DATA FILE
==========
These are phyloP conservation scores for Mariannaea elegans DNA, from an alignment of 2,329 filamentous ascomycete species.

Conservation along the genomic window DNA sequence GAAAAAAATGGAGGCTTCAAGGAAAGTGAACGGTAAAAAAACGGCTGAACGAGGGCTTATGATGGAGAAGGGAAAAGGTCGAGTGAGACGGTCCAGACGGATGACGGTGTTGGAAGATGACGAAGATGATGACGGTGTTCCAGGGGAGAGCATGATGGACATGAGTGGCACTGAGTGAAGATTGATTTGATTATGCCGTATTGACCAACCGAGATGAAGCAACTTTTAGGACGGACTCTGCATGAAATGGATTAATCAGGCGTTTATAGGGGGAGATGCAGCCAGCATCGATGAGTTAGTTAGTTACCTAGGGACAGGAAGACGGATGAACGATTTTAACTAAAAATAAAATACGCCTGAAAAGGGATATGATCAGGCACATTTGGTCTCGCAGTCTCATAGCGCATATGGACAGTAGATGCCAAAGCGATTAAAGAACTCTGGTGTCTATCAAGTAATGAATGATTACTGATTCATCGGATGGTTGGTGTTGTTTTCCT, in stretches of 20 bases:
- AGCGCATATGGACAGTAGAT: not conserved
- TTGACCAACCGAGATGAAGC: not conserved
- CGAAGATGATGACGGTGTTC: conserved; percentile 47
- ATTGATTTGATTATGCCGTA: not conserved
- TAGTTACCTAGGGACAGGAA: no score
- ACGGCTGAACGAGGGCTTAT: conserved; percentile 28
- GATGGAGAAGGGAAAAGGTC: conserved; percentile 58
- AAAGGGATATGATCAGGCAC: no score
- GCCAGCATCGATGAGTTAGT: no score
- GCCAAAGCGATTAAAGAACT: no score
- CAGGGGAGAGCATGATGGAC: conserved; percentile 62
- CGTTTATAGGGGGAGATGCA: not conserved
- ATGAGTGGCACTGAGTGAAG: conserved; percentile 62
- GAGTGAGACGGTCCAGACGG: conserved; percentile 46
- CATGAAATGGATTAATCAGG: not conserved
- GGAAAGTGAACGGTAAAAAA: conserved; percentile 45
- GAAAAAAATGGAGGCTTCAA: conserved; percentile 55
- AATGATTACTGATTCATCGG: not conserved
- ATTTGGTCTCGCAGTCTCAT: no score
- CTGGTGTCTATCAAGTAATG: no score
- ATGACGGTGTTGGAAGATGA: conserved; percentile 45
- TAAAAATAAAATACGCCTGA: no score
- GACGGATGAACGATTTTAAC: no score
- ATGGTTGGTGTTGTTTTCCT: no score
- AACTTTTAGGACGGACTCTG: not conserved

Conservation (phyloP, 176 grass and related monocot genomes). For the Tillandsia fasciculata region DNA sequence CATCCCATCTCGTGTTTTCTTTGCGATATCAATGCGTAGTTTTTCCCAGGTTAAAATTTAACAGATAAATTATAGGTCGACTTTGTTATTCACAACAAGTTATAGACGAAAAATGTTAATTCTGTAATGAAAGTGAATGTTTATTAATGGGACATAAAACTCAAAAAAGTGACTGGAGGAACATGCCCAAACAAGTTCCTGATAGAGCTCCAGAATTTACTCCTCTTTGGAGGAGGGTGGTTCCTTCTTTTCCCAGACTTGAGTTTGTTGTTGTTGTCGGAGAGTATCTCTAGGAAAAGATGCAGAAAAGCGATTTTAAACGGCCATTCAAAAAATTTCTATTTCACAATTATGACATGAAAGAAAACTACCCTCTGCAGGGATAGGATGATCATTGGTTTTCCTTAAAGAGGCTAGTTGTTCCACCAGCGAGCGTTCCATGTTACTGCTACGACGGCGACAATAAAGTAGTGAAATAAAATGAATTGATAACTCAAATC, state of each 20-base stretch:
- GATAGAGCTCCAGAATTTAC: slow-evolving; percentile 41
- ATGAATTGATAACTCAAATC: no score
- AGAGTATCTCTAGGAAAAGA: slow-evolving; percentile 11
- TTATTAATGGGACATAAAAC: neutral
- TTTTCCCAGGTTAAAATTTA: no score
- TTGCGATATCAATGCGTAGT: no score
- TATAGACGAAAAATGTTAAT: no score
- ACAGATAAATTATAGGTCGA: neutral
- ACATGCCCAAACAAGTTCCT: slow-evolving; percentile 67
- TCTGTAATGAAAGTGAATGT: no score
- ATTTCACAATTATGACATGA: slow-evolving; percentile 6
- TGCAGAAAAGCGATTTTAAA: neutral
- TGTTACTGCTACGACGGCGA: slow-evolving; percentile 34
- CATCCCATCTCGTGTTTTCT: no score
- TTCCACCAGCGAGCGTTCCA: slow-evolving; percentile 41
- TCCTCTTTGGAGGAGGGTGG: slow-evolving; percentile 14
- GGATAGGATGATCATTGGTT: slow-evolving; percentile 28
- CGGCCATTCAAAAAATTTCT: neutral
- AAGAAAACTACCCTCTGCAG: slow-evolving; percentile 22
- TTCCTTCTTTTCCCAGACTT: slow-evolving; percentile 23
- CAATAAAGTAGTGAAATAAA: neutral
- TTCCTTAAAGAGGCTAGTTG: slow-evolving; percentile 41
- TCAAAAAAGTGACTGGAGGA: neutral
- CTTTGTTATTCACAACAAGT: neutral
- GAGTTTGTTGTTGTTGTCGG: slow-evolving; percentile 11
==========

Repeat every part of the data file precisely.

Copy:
These are phyloP conservation scores for Mariannaea elegans DNA, from an alignment of 2,329 filamentous ascomycete species.

Conservation along the genomic window DNA sequence GAAAAAAATGGAGGCTTCAAGGAAAGTGAACGGTAAAAAAACGGCTGAACGAGGGCTTATGATGGAGAAGGGAAAAGGTCGAGTGAGACGGTCCAGACGGATGACGGTGTTGGAAGATGACGAAGATGATGACGGTGTTCCAGGGGAGAGCATGATGGACATGAGTGGCACTGAGTGAAGATTGATTTGATTATGCCGTATTGACCAACCGAGATGAAGCAACTTTTAGGACGGACTCTGCATGAAATGGATTAATCAGGCGTTTATAGGGGGAGATGCAGCCAGCATCGATGAGTTAGTTAGTTACCTAGGGACAGGAAGACGGATGAACGATTTTAACTAAAAATAAAATACGCCTGAAAAGGGATATGATCAGGCACATTTGGTCTCGCAGTCTCATAGCGCATATGGACAGTAGATGCCAAAGCGATTAAAGAACTCTGGTGTCTATCAAGTAATGAATGATTACTGATTCATCGGATGGTTGGTGTTGTTTTCCT, in stretches of 20 bases:
- AGCGCATATGGACAGTAGAT: not conserved
- TTGACCAACCGAGATGAAGC: not conserved
- CGAAGATGATGACGGTGTTC: conserved; percentile 47
- ATTGATTTGATTATGCCGTA: not conserved
- TAGTTACCTAGGGACAGGAA: no score
- ACGGCTGAACGAGGGCTTAT: conserved; percentile 28
- GATGGAGAAGGGAAAAGGTC: conserved; percentile 58
- AAAGGGATATGATCAGGCAC: no score
- GCCAGCATCGATGAGTTAGT: no score
- GCCAAAGCGATTAAAGAACT: no score
- CAGGGGAGAGCATGATGGAC: conserved; percentile 62
- CGTTTATAGGGGGAGATGCA: not conserved
- ATGAGTGGCACTGAGTGAAG: conserved; percentile 62
- GAGTGAGACGGTCCAGACGG: conserved; percentile 46
- CATGAAATGGATTAATCAGG: not conserved
- GGAAAGTGAACGGTAAAAAA: conserved; percentile 45
- GAAAAAAATGGAGGCTTCAA: conserved; percentile 55
- AATGATTACTGATTCATCGG: not conserved
- ATTTGGTCTCGCAGTCTCAT: no score
- CTGGTGTCTATCAAGTAATG: no score
- ATGACGGTGTTGGAAGATGA: conserved; percentile 45
- TAAAAATAAAATACGCCTGA: no score
- GACGGATGAACGATTTTAAC: no score
- ATGGTTGGTGTTGTTTTCCT: no score
- AACTTTTAGGACGGACTCTG: not conserved

Conservation (phyloP, 176 grass and related monocot genomes). For the Tillandsia fasciculata region DNA sequence CATCCCATCTCGTGTTTTCTTTGCGATATCAATGCGTAGTTTTTCCCAGGTTAAAATTTAACAGATAAATTATAGGTCGACTTTGTTATTCACAACAAGTTATAGACGAAAAATGTTAATTCTGTAATGAAAGTGAATGTTTATTAATGGGACATAAAACTCAAAAAAGTGACTGGAGGAACATGCCCAAACAAGTTCCTGATAGAGCTCCAGAATTTACTCCTCTTTGGAGGAGGGTGGTTCCTTCTTTTCCCAGACTTGAGTTTGTTGTTGTTGTCGGAGAGTATCTCTAGGAAAAGATGCAGAAAAGCGATTTTAAACGGCCATTCAAAAAATTTCTATTTCACAATTATGACATGAAAGAAAACTACCCTCTGCAGGGATAGGATGATCATTGGTTTTCCTTAAAGAGGCTAGTTGTTCCACCAGCGAGCGTTCCATGTTACTGCTACGACGGCGACAATAAAGTAGTGAAATAAAATGAATTGATAACTCAAATC, state of each 20-base stretch:
- GATAGAGCTCCAGAATTTAC: slow-evolving; percentile 41
- ATGAATTGATAACTCAAATC: no score
- AGAGTATCTCTAGGAAAAGA: slow-evolving; percentile 11
- TTATTAATGGGACATAAAAC: neutral
- TTTTCCCAGGTTAAAATTTA: no score
- TTGCGATATCAATGCGTAGT: no score
- TATAGACGAAAAATGTTAAT: no score
- ACAGATAAATTATAGGTCGA: neutral
- ACATGCCCAAACAAGTTCCT: slow-evolving; percentile 67
- TCTGTAATGAAAGTGAATGT: no score
- ATTTCACAATTATGACATGA: slow-evolving; percentile 6
- TGCAGAAAAGCGATTTTAAA: neutral
- TGTTACTGCTACGACGGCGA: slow-evolving; percentile 34
- CATCCCATCTCGTGTTTTCT: no score
- TTCCACCAGCGAGCGTTCCA: slow-evolving; percentile 41
- TCCTCTTTGGAGGAGGGTGG: slow-evolving; percentile 14
- GGATAGGATGATCATTGGTT: slow-evolving; percentile 28
- CGGCCATTCAAAAAATTTCT: neutral
- AAGAAAACTACCCTCTGCAG: slow-evolving; percentile 22
- TTCCTTCTTTTCCCAGACTT: slow-evolving; percentile 23
- CAATAAAGTAGTGAAATAAA: neutral
- TTCCTTAAAGAGGCTAGTTG: slow-evolving; percentile 41
- TCAAAAAAGTGACTGGAGGA: neutral
- CTTTGTTATTCACAACAAGT: neutral
- GAGTTTGTTGTTGTTGTCGG: slow-evolving; percentile 11